Postmodernism--the Good, the Bad, and the Hopeful
by Dina Sleiman
A few weeks ago I was looking over my tenth grade daughter’s syllabus for her high school modern dance class. I noticed one of the subjects they would be covering was postmodern culture. If someone in your life was studying postmodernism, would you know what that meant? Would you know what inherent dangers exist in postmodernism, or what the benefits of such thinking might be? I confess, until about ten years ago, I had no idea that postmodernism was the prevalent culture in our Western world today. I assumed it was a reaction to the modernist period in some way, but I didn’t understand its scope or importance.
Enter the “Modern Era.” Some trace the roots of this era back as far as the Renaissance, however it strengthened during the “Enlightenment Period” of the late 1700s and hit its peak in the late 1800s which is known as the “Modernist Period” in literature and art. The secular worldview of this era is based on science and reason, and it trusts only what can be evaluated by the five senses. Life was governed by logical principles and ethics. God was seen as distant or absent, and man became the final authority. Authority structures were clear. It’s obvious that the inherent atheism and secular humanism were diametrically opposed to a Christian worldview. But, what is not clear is how elements of this mindset seeped into Christianity as well. If you look at traditional churches even today, you might find the same modernist attention to hierarchical structures, emphasis on law, and rejection of the supernatural to a degree that is not Biblical.
So where does that leave us? Most academics would say smack in the middle of the “Postmodern Era,” which began around the early 1970s originating from the hippie movement. Rather than theistic or secular, the worldview of this era is "pluralistic", or in other words, an acceptance of all worldviews. Life is governed by personal choice rather than theology or ethics. While atheism has declined, the concept of one God has been replaced by a variety of spiritualities. The postmodern thinker rejects the concept of absolute truth. They believe we each create our own personal truths based on experience. They see the world as chaotic and random and seek to find their own meaning within it. The positive side of postmodernism is that these people are hungry for spirituality and the supernatural, searching for meaning, and open to new experience.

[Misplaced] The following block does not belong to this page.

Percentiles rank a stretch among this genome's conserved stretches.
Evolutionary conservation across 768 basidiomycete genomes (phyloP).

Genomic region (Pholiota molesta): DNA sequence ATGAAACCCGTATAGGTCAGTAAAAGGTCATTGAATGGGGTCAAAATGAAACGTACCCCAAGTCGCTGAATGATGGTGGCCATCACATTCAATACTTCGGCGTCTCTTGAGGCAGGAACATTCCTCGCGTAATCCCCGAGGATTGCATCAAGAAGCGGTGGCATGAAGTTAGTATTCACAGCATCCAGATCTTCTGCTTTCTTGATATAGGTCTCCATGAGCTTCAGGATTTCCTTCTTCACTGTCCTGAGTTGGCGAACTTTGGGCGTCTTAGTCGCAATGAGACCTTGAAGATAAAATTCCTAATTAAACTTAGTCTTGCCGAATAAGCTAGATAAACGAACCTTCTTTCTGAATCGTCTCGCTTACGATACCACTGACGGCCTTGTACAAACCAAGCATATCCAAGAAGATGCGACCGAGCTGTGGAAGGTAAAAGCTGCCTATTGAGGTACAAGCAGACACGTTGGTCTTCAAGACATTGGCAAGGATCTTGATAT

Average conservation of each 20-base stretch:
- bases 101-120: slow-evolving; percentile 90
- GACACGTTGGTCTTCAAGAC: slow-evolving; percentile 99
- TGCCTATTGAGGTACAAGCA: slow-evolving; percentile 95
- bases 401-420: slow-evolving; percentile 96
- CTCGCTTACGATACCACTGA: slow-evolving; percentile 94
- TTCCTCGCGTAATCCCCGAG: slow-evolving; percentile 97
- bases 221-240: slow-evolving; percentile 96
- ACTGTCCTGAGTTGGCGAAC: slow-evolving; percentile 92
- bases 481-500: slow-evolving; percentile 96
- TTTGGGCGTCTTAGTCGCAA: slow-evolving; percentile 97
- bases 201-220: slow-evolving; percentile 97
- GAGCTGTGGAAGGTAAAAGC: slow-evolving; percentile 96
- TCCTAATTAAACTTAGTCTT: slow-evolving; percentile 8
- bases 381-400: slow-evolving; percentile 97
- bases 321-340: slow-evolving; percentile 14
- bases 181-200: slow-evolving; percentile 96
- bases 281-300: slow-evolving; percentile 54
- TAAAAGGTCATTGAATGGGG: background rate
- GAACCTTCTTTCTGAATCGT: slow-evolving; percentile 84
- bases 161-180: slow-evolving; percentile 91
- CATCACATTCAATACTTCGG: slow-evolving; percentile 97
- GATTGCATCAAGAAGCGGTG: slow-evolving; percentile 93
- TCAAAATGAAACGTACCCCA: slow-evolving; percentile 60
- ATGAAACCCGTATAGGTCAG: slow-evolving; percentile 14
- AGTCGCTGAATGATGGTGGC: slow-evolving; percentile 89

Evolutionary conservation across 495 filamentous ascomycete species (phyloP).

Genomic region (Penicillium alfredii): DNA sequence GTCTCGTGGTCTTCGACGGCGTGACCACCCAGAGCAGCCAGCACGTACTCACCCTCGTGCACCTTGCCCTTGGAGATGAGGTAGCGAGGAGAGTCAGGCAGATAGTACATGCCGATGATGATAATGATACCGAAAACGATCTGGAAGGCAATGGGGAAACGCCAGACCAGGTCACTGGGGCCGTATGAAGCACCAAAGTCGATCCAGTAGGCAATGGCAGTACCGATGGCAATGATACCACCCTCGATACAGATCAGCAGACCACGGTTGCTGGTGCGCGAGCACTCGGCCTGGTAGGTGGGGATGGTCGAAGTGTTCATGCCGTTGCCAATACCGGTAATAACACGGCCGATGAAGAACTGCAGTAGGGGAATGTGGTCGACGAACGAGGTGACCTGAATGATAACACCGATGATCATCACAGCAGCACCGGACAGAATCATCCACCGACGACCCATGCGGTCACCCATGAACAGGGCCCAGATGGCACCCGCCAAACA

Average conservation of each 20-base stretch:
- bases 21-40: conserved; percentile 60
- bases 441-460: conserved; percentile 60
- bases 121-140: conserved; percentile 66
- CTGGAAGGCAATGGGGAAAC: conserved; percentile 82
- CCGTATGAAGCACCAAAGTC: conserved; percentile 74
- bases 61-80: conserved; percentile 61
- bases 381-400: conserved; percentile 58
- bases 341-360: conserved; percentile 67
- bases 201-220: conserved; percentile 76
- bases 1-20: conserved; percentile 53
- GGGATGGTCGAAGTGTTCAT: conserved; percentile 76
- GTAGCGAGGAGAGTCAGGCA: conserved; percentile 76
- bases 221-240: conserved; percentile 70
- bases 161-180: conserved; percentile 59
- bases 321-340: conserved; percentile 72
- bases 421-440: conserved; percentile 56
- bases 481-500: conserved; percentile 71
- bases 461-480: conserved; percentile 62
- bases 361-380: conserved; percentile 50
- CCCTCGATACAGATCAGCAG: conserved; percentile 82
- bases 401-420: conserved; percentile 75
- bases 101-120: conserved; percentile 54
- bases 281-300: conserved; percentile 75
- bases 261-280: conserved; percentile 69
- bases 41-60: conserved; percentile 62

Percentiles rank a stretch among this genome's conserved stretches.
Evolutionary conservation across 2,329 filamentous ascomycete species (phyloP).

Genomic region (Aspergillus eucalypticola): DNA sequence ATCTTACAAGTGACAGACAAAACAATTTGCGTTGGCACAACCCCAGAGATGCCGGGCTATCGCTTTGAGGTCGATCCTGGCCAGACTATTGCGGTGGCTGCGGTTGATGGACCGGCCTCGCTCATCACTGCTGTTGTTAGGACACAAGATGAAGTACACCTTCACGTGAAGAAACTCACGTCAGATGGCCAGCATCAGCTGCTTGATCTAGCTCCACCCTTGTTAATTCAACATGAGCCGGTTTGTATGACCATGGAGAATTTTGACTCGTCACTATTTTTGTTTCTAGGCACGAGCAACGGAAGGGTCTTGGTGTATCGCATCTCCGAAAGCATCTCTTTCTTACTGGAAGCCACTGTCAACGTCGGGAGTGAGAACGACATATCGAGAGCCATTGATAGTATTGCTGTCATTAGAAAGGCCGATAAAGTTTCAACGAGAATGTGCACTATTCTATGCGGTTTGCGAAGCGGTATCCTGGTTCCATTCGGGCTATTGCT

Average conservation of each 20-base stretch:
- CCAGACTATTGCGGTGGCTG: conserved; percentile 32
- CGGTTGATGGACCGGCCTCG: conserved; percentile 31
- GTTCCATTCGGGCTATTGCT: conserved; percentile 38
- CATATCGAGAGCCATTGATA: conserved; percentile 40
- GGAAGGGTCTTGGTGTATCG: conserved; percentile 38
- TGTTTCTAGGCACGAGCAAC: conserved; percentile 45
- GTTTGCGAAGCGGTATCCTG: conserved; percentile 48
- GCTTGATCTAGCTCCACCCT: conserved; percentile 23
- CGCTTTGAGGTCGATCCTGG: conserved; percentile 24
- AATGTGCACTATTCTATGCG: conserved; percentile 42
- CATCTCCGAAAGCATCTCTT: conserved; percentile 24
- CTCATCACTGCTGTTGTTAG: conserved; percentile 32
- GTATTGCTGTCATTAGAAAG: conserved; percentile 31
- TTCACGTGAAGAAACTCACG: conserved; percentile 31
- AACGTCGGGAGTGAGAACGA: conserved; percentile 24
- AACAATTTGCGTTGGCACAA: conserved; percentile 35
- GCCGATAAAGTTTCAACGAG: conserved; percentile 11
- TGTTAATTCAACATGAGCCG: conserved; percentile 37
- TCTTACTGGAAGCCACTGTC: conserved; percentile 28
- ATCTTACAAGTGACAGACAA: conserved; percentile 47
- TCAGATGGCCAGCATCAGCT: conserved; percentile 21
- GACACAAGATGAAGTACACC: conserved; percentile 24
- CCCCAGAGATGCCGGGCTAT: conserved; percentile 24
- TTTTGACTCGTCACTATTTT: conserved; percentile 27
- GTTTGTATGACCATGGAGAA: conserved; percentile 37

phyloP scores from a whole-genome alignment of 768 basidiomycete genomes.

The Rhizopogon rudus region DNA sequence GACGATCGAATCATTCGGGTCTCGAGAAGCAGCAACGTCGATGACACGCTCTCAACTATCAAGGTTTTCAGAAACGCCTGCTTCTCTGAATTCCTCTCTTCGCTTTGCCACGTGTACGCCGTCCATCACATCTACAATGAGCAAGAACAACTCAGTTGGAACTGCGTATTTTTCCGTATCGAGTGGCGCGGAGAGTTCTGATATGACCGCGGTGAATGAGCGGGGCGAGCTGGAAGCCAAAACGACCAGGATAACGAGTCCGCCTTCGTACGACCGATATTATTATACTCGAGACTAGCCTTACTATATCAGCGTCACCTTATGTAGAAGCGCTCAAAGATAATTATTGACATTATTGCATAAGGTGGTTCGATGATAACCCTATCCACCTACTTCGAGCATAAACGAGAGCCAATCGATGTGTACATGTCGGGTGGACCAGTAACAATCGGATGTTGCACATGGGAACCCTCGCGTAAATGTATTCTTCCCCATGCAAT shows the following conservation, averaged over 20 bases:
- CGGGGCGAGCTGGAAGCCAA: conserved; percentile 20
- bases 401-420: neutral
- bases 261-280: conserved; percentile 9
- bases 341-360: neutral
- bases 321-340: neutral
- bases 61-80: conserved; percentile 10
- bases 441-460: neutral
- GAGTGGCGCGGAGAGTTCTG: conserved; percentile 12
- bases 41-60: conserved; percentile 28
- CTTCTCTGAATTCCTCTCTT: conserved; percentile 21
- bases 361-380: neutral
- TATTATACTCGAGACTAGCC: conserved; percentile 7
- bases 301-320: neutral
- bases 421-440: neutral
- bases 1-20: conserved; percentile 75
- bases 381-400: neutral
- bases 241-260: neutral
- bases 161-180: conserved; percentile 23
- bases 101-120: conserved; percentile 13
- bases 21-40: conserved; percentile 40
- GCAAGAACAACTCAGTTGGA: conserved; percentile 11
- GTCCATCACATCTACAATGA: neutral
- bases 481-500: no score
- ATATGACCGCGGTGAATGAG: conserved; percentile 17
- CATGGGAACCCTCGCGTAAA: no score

Clearly there are many elements of postmodernism that clash with our Christian beliefs, but as I hope I have established, the same can be said of the Pre-modern and Modern eras. On the other hand, the positive aspects of postmodernism open avenues for evangelism and outreach. The church needs to understand postmodernism and reevaluate the cultural elements of Christianity in order to reach a new generation that has grown up with this mindset. I was born in 1970, which leaves me right on the outside edge of this generation, but since my parents are young, and I grew up in a Jesus movement hippie church where the pastor often wore jeans and sandals to preach, I identify with this generation and feel called to minister to them with the absolute truth that can only be found within the word of God.
But in order to do that, we need to understand how these people think. We need to learn to speak their language. We need to know what they are looking for. Because, and here’s what I want you to take away from this post:
Authentic Biblical Christianity can meet the needs of our postmodern generation, but outdated religious Christianity cannot!
None of these things go against the absolute truth found in God’s word. In fact, I would be happy to supply scriptural proof that all of these are encouraged in God’s word. Only tradition and religiosity stand in their way. There’s nothing “wrong” with doing things the old way, but there’s nothing “wrong” with embracing a new way either. We must understand the difference between culture and Christianity. While we never sacrifice the absolute truth of the scripture, we should be willing like Paul to become “all things to all men so that by all possible means I might save some.” I Corinthians 9:22
And here’s the exciting part for those of us who love literature. We must reach the postmodern generation through story! Through story, the postmodern thinker can find relationship with a character and share experiences with them. They can use their intuition and imagination to discover God. They can begin to see how their “personal narratives” fit into the grand “meta-narrative” of God’s story upon the earth.
Yes, there’s much about postmodernism that can seem bad, ugly, even downright scary to the Christian believer. But I choose to look with hope at the beauty in this mindset. A generation that is open to God and hungry for supernatural experiences. And I can’t wait to reach this generation through the stories, dances, and dramas that God lays on my heart.
What sort of church culture do you enjoy personally? What are you or your church doing to reach out to this postmodern generation? Do you totally disagree with everything I've just written? It's okay, you can tell me the truth, I'm all about being authentic :)